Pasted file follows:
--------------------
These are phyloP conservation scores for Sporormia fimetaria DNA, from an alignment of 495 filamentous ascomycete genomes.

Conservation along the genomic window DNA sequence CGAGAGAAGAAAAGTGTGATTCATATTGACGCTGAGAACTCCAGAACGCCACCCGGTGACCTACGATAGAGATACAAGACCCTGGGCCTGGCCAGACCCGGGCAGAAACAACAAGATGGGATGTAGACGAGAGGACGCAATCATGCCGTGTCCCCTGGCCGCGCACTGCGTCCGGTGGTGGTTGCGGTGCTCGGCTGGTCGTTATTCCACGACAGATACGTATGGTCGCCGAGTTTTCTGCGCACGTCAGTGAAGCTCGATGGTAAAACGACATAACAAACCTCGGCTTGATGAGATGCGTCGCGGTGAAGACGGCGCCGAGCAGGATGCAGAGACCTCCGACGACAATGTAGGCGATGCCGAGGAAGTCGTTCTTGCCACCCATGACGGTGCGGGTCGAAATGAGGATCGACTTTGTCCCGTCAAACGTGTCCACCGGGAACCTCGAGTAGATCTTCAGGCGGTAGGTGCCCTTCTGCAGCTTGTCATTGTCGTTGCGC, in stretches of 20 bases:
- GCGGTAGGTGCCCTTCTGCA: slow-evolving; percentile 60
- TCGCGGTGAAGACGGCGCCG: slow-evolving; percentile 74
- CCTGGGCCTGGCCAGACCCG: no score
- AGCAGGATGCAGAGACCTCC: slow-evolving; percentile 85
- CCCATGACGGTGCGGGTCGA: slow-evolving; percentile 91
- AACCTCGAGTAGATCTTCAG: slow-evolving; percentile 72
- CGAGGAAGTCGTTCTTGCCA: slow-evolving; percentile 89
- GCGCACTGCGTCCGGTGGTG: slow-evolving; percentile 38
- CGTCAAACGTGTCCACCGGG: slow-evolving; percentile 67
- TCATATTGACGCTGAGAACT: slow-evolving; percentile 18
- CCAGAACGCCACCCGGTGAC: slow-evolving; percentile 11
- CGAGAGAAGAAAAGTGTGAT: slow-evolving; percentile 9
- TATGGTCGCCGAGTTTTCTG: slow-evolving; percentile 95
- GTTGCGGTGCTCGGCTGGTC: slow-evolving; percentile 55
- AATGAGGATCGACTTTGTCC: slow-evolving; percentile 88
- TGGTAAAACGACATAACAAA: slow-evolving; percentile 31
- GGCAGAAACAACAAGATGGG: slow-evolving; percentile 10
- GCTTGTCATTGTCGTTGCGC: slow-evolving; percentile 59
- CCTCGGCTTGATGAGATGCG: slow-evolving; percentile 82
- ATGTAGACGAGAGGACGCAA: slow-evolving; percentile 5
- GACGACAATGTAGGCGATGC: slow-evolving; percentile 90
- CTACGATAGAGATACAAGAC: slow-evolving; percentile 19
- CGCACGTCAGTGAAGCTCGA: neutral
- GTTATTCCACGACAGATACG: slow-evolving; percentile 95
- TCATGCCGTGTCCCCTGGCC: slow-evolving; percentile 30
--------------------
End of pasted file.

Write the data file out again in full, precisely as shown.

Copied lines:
These are phyloP conservation scores for Sporormia fimetaria DNA, from an alignment of 495 filamentous ascomycete genomes.

Conservation along the genomic window DNA sequence CGAGAGAAGAAAAGTGTGATTCATATTGACGCTGAGAACTCCAGAACGCCACCCGGTGACCTACGATAGAGATACAAGACCCTGGGCCTGGCCAGACCCGGGCAGAAACAACAAGATGGGATGTAGACGAGAGGACGCAATCATGCCGTGTCCCCTGGCCGCGCACTGCGTCCGGTGGTGGTTGCGGTGCTCGGCTGGTCGTTATTCCACGACAGATACGTATGGTCGCCGAGTTTTCTGCGCACGTCAGTGAAGCTCGATGGTAAAACGACATAACAAACCTCGGCTTGATGAGATGCGTCGCGGTGAAGACGGCGCCGAGCAGGATGCAGAGACCTCCGACGACAATGTAGGCGATGCCGAGGAAGTCGTTCTTGCCACCCATGACGGTGCGGGTCGAAATGAGGATCGACTTTGTCCCGTCAAACGTGTCCACCGGGAACCTCGAGTAGATCTTCAGGCGGTAGGTGCCCTTCTGCAGCTTGTCATTGTCGTTGCGC, in stretches of 20 bases:
- GCGGTAGGTGCCCTTCTGCA: slow-evolving; percentile 60
- TCGCGGTGAAGACGGCGCCG: slow-evolving; percentile 74
- CCTGGGCCTGGCCAGACCCG: no score
- AGCAGGATGCAGAGACCTCC: slow-evolving; percentile 85
- CCCATGACGGTGCGGGTCGA: slow-evolving; percentile 91
- AACCTCGAGTAGATCTTCAG: slow-evolving; percentile 72
- CGAGGAAGTCGTTCTTGCCA: slow-evolving; percentile 89
- GCGCACTGCGTCCGGTGGTG: slow-evolving; percentile 38
- CGTCAAACGTGTCCACCGGG: slow-evolving; percentile 67
- TCATATTGACGCTGAGAACT: slow-evolving; percentile 18
- CCAGAACGCCACCCGGTGAC: slow-evolving; percentile 11
- CGAGAGAAGAAAAGTGTGAT: slow-evolving; percentile 9
- TATGGTCGCCGAGTTTTCTG: slow-evolving; percentile 95
- GTTGCGGTGCTCGGCTGGTC: slow-evolving; percentile 55
- AATGAGGATCGACTTTGTCC: slow-evolving; percentile 88
- TGGTAAAACGACATAACAAA: slow-evolving; percentile 31
- GGCAGAAACAACAAGATGGG: slow-evolving; percentile 10
- GCTTGTCATTGTCGTTGCGC: slow-evolving; percentile 59
- CCTCGGCTTGATGAGATGCG: slow-evolving; percentile 82
- ATGTAGACGAGAGGACGCAA: slow-evolving; percentile 5
- GACGACAATGTAGGCGATGC: slow-evolving; percentile 90
- CTACGATAGAGATACAAGAC: slow-evolving; percentile 19
- CGCACGTCAGTGAAGCTCGA: neutral
- GTTATTCCACGACAGATACG: slow-evolving; percentile 95
- TCATGCCGTGTCCCCTGGCC: slow-evolving; percentile 30